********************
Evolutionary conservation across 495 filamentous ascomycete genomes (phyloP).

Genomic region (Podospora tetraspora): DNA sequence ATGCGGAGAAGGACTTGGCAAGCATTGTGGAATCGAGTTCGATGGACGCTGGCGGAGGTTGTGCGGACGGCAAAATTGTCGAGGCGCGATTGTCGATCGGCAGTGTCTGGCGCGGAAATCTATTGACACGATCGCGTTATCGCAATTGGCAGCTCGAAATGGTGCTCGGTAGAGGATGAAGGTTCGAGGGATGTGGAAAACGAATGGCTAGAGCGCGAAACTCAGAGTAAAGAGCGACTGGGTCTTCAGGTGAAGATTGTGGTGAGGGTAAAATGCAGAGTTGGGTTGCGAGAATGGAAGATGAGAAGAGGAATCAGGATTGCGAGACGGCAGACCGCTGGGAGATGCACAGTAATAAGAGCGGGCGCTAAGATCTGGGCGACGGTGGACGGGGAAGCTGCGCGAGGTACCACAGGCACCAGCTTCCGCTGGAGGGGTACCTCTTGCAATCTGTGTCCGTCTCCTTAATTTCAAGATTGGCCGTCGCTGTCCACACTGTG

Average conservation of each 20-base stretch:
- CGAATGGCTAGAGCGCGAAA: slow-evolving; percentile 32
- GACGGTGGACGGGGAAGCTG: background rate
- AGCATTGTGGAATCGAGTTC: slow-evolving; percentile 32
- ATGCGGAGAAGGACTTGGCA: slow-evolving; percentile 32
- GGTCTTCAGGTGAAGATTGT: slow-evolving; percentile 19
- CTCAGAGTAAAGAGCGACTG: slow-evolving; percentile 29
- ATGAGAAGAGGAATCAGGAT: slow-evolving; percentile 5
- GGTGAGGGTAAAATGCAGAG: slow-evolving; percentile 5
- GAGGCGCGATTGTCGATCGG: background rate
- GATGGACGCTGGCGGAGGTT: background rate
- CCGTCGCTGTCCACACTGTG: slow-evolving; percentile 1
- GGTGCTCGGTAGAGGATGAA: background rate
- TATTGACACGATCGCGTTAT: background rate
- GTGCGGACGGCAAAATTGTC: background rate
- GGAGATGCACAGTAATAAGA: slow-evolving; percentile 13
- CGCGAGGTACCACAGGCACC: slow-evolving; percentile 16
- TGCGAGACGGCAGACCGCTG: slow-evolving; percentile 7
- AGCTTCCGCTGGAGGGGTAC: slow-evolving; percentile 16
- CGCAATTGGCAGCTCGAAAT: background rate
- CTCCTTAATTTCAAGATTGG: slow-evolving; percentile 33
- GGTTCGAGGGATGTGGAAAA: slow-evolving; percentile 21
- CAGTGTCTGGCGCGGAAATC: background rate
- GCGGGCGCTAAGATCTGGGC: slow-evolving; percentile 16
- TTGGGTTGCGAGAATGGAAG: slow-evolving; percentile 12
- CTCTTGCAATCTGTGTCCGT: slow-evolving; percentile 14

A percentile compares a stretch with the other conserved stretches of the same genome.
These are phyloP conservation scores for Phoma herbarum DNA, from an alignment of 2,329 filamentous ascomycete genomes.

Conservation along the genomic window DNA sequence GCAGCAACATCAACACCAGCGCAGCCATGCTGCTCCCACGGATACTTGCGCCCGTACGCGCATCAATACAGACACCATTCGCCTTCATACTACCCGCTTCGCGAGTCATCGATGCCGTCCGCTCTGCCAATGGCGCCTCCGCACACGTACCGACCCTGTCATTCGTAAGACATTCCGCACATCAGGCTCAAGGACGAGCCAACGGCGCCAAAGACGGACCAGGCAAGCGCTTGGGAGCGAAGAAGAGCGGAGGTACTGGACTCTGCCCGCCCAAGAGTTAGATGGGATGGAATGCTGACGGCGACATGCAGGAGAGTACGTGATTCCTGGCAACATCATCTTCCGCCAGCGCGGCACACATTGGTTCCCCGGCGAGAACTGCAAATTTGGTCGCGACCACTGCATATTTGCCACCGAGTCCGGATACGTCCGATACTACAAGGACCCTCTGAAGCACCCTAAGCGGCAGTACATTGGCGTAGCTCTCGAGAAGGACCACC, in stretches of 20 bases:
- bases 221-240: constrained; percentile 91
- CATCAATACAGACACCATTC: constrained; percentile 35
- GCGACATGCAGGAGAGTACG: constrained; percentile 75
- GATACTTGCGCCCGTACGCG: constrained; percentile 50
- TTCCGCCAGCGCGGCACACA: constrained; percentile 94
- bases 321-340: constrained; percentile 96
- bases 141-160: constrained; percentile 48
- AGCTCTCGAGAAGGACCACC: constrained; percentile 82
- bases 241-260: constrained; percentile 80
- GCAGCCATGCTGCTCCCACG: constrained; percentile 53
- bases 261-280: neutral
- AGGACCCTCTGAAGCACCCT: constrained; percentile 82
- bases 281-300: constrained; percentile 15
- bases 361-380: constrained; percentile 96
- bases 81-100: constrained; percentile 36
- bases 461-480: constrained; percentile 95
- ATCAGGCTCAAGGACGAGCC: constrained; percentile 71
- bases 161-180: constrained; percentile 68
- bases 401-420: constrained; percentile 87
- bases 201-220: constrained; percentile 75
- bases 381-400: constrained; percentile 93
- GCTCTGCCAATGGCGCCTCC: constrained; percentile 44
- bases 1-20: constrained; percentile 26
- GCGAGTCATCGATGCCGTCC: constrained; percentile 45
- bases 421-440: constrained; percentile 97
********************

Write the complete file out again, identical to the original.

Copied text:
Evolutionary conservation across 495 filamentous ascomycete genomes (phyloP).

Genomic region (Podospora tetraspora): DNA sequence ATGCGGAGAAGGACTTGGCAAGCATTGTGGAATCGAGTTCGATGGACGCTGGCGGAGGTTGTGCGGACGGCAAAATTGTCGAGGCGCGATTGTCGATCGGCAGTGTCTGGCGCGGAAATCTATTGACACGATCGCGTTATCGCAATTGGCAGCTCGAAATGGTGCTCGGTAGAGGATGAAGGTTCGAGGGATGTGGAAAACGAATGGCTAGAGCGCGAAACTCAGAGTAAAGAGCGACTGGGTCTTCAGGTGAAGATTGTGGTGAGGGTAAAATGCAGAGTTGGGTTGCGAGAATGGAAGATGAGAAGAGGAATCAGGATTGCGAGACGGCAGACCGCTGGGAGATGCACAGTAATAAGAGCGGGCGCTAAGATCTGGGCGACGGTGGACGGGGAAGCTGCGCGAGGTACCACAGGCACCAGCTTCCGCTGGAGGGGTACCTCTTGCAATCTGTGTCCGTCTCCTTAATTTCAAGATTGGCCGTCGCTGTCCACACTGTG

Average conservation of each 20-base stretch:
- CGAATGGCTAGAGCGCGAAA: slow-evolving; percentile 32
- GACGGTGGACGGGGAAGCTG: background rate
- AGCATTGTGGAATCGAGTTC: slow-evolving; percentile 32
- ATGCGGAGAAGGACTTGGCA: slow-evolving; percentile 32
- GGTCTTCAGGTGAAGATTGT: slow-evolving; percentile 19
- CTCAGAGTAAAGAGCGACTG: slow-evolving; percentile 29
- ATGAGAAGAGGAATCAGGAT: slow-evolving; percentile 5
- GGTGAGGGTAAAATGCAGAG: slow-evolving; percentile 5
- GAGGCGCGATTGTCGATCGG: background rate
- GATGGACGCTGGCGGAGGTT: background rate
- CCGTCGCTGTCCACACTGTG: slow-evolving; percentile 1
- GGTGCTCGGTAGAGGATGAA: background rate
- TATTGACACGATCGCGTTAT: background rate
- GTGCGGACGGCAAAATTGTC: background rate
- GGAGATGCACAGTAATAAGA: slow-evolving; percentile 13
- CGCGAGGTACCACAGGCACC: slow-evolving; percentile 16
- TGCGAGACGGCAGACCGCTG: slow-evolving; percentile 7
- AGCTTCCGCTGGAGGGGTAC: slow-evolving; percentile 16
- CGCAATTGGCAGCTCGAAAT: background rate
- CTCCTTAATTTCAAGATTGG: slow-evolving; percentile 33
- GGTTCGAGGGATGTGGAAAA: slow-evolving; percentile 21
- CAGTGTCTGGCGCGGAAATC: background rate
- GCGGGCGCTAAGATCTGGGC: slow-evolving; percentile 16
- TTGGGTTGCGAGAATGGAAG: slow-evolving; percentile 12
- CTCTTGCAATCTGTGTCCGT: slow-evolving; percentile 14

A percentile compares a stretch with the other conserved stretches of the same genome.
These are phyloP conservation scores for Phoma herbarum DNA, from an alignment of 2,329 filamentous ascomycete genomes.

Conservation along the genomic window DNA sequence GCAGCAACATCAACACCAGCGCAGCCATGCTGCTCCCACGGATACTTGCGCCCGTACGCGCATCAATACAGACACCATTCGCCTTCATACTACCCGCTTCGCGAGTCATCGATGCCGTCCGCTCTGCCAATGGCGCCTCCGCACACGTACCGACCCTGTCATTCGTAAGACATTCCGCACATCAGGCTCAAGGACGAGCCAACGGCGCCAAAGACGGACCAGGCAAGCGCTTGGGAGCGAAGAAGAGCGGAGGTACTGGACTCTGCCCGCCCAAGAGTTAGATGGGATGGAATGCTGACGGCGACATGCAGGAGAGTACGTGATTCCTGGCAACATCATCTTCCGCCAGCGCGGCACACATTGGTTCCCCGGCGAGAACTGCAAATTTGGTCGCGACCACTGCATATTTGCCACCGAGTCCGGATACGTCCGATACTACAAGGACCCTCTGAAGCACCCTAAGCGGCAGTACATTGGCGTAGCTCTCGAGAAGGACCACC, in stretches of 20 bases:
- bases 221-240: constrained; percentile 91
- CATCAATACAGACACCATTC: constrained; percentile 35
- GCGACATGCAGGAGAGTACG: constrained; percentile 75
- GATACTTGCGCCCGTACGCG: constrained; percentile 50
- TTCCGCCAGCGCGGCACACA: constrained; percentile 94
- bases 321-340: constrained; percentile 96
- bases 141-160: constrained; percentile 48
- AGCTCTCGAGAAGGACCACC: constrained; percentile 82
- bases 241-260: constrained; percentile 80
- GCAGCCATGCTGCTCCCACG: constrained; percentile 53
- bases 261-280: neutral
- AGGACCCTCTGAAGCACCCT: constrained; percentile 82
- bases 281-300: constrained; percentile 15
- bases 361-380: constrained; percentile 96
- bases 81-100: constrained; percentile 36
- bases 461-480: constrained; percentile 95
- ATCAGGCTCAAGGACGAGCC: constrained; percentile 71
- bases 161-180: constrained; percentile 68
- bases 401-420: constrained; percentile 87
- bases 201-220: constrained; percentile 75
- bases 381-400: constrained; percentile 93
- GCTCTGCCAATGGCGCCTCC: constrained; percentile 44
- bases 1-20: constrained; percentile 26
- GCGAGTCATCGATGCCGTCC: constrained; percentile 45
- bases 421-440: constrained; percentile 97